Wednesday, July 4, 2012

A Look Into The Past

Although our itinerary said today would be a day of rest, that was definitely not the case. Today, we spent most of the Fourth of July at a place where the holiday didn’t yet exist.  We traveled to Plimoth Plantation where actors depicted what life was like in the years following the Mayflower’s landing on Plymouth Rock.

Around 10:00 AM, we met up with the rest of the ILCers at Brown in the hotel lobby. From there, we drove to Cape Cod and after about an hour we arrived at our destination. Once I stepped out of the air-conditioned van, the heat and humidity hit me like a brick wall. I was incredibly relieved that I had decided to wear shorts despite the rain showers.

Although the original structures from the Plimoth Plantation no longer exist, the replicas are made with the same building techniques. Even a pilgrim probably wouldn’t be able to recognize any major differences between the original settlement and now. We started out our tour in the Wampanoag Native American settlement of Hobbamock. Here we learned about how they hallowed out huge tree trucks to make canoes. We talked to several Native Americans who provided knowledgeable answers to all of our questions. Next, we moved on to the Plymouth Colony. The actors here stuck to their roles. If anyone asked them a question about something that didn’t relate to the time period, they would tell the person they had never heard of the topic. One actor even asked a man if he was a prophet.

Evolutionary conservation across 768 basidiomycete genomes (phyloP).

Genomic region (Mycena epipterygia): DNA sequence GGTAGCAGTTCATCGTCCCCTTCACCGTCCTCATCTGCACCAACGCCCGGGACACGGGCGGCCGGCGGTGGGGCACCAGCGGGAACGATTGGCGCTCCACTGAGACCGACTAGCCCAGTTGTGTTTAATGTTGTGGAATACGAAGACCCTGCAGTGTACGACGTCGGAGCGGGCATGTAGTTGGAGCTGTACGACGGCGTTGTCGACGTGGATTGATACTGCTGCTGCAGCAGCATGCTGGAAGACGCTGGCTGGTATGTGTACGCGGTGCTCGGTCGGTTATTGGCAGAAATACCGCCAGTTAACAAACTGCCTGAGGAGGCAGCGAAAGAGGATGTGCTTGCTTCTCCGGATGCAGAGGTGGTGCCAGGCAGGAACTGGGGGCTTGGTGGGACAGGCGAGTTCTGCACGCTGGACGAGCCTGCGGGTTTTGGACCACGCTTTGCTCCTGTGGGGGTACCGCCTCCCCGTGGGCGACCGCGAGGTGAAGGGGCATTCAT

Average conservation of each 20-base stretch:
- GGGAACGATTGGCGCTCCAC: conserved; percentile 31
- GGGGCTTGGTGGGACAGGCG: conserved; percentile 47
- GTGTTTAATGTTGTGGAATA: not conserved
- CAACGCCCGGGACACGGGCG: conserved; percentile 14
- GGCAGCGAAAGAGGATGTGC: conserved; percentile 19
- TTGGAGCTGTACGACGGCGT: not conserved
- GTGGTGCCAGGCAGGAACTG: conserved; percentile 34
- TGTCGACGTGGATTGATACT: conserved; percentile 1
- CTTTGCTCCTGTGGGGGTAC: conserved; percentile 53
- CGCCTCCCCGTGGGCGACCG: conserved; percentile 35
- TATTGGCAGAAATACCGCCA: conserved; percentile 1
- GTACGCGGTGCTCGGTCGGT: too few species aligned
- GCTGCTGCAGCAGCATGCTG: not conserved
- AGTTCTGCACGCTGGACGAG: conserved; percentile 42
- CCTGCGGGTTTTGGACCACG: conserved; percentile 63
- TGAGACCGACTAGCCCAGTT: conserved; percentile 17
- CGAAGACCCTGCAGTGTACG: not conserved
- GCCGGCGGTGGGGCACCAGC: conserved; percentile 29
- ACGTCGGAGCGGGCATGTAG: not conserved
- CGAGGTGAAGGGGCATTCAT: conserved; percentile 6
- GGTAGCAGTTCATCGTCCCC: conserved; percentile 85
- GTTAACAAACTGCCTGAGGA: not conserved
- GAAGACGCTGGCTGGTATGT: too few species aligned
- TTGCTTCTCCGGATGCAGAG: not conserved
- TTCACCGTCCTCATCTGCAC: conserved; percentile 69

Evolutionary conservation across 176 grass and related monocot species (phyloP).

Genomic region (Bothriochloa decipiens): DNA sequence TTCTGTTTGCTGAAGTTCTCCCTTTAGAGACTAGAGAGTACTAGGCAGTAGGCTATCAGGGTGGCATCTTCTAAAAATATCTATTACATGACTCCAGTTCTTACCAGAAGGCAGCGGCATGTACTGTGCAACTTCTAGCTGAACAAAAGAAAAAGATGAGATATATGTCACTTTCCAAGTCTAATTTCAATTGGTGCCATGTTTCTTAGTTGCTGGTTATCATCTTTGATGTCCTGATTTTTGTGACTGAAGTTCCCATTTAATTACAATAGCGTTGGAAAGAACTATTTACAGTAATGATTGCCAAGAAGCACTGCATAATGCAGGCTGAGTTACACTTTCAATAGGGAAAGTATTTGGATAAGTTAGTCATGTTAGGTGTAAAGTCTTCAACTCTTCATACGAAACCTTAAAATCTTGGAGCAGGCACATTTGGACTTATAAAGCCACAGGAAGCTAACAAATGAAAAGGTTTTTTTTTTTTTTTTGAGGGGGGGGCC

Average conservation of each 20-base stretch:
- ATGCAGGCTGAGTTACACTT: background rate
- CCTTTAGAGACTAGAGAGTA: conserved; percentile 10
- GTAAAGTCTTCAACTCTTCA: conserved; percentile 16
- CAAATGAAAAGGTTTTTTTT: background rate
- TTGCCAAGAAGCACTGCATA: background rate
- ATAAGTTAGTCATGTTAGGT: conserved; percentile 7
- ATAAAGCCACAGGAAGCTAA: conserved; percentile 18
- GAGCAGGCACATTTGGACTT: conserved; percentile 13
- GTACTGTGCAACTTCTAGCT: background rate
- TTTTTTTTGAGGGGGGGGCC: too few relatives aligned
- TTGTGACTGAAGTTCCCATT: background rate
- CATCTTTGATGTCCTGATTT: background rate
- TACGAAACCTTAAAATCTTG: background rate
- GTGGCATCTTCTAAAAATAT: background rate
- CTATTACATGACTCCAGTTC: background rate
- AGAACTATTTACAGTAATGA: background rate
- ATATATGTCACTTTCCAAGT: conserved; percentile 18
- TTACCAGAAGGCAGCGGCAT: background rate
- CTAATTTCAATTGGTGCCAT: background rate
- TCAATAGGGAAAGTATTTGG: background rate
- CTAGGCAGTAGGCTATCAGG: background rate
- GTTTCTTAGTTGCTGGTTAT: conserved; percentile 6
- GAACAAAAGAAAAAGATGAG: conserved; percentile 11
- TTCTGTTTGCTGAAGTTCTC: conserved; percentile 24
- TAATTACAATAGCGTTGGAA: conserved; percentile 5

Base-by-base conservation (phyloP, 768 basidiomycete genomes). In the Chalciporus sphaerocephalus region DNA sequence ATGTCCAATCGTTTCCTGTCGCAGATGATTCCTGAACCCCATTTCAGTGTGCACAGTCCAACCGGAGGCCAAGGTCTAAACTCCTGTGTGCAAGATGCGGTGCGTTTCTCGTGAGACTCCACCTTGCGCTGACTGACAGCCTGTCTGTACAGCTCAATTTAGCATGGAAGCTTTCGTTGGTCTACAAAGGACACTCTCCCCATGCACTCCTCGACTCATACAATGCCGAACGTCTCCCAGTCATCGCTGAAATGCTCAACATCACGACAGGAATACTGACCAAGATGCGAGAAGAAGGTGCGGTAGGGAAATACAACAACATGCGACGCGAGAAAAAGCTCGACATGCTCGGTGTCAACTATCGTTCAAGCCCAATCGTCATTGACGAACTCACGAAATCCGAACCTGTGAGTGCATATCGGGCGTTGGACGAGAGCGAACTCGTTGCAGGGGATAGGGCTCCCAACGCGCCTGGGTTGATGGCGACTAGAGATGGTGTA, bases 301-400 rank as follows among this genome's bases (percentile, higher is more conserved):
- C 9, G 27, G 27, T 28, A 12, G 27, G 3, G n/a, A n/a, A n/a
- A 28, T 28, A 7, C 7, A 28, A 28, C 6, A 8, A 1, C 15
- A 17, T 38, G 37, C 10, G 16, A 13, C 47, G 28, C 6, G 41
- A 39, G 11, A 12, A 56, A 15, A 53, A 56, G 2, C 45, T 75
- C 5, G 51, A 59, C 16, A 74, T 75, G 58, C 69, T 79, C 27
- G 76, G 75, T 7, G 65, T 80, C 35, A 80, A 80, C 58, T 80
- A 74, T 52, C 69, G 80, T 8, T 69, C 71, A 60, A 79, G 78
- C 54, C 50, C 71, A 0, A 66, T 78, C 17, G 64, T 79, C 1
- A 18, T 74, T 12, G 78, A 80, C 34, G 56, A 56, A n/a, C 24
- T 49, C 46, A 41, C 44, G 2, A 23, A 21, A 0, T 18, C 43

Plymouth Rock
After touring the settlement, we moved on to Plymouth Rock. This small boulder proved to be less exciting than expected but, on the bright side, the restaurant across the street had delicious food. After we ate, visited Mayflower II. The original ship was torn up and used for scrap lumber in the late 1600s. This ship, however, was still quite fascinating. I found it hard to believe that nearly 150 men sailed across the Atlantic Ocean in such a small vessel.

We headed back to the hotel after our tour of the Mayflower and after a bit of free time, it was time to watch fireworks. When we first arrived at the waterfront, the small firework shows and the huge full moon were enough to keep us entertained before the real show began. This show was probably the best I had ever seen. It seemed to go on forever and the vibrant shapes and colors of the fireworks were both beautiful and unique. It was the perfect conclusion to an amazing day.
On Board the vessel

The finale!


  1. When I look at these photos of Plimoth Plantation I’m not seeing anything much different than my own house. Unfinished wood siding that looks about 300 years old, dirt floors and a pot near the bed--yeah, that’s my place alright.

  2. I thought Plymouth Rock was a more of a small tall island. Boy was I wrong! The fireworks show you saw looked fantastic! We saw a hundred backyard shows in Oakland!

  3. Really. Tracy?...I thought Plimoth Rock was the genre of music the pilgrims played. Hey, is Plimoth Rock igneous or metamorphic?
    What a great trip, Emily!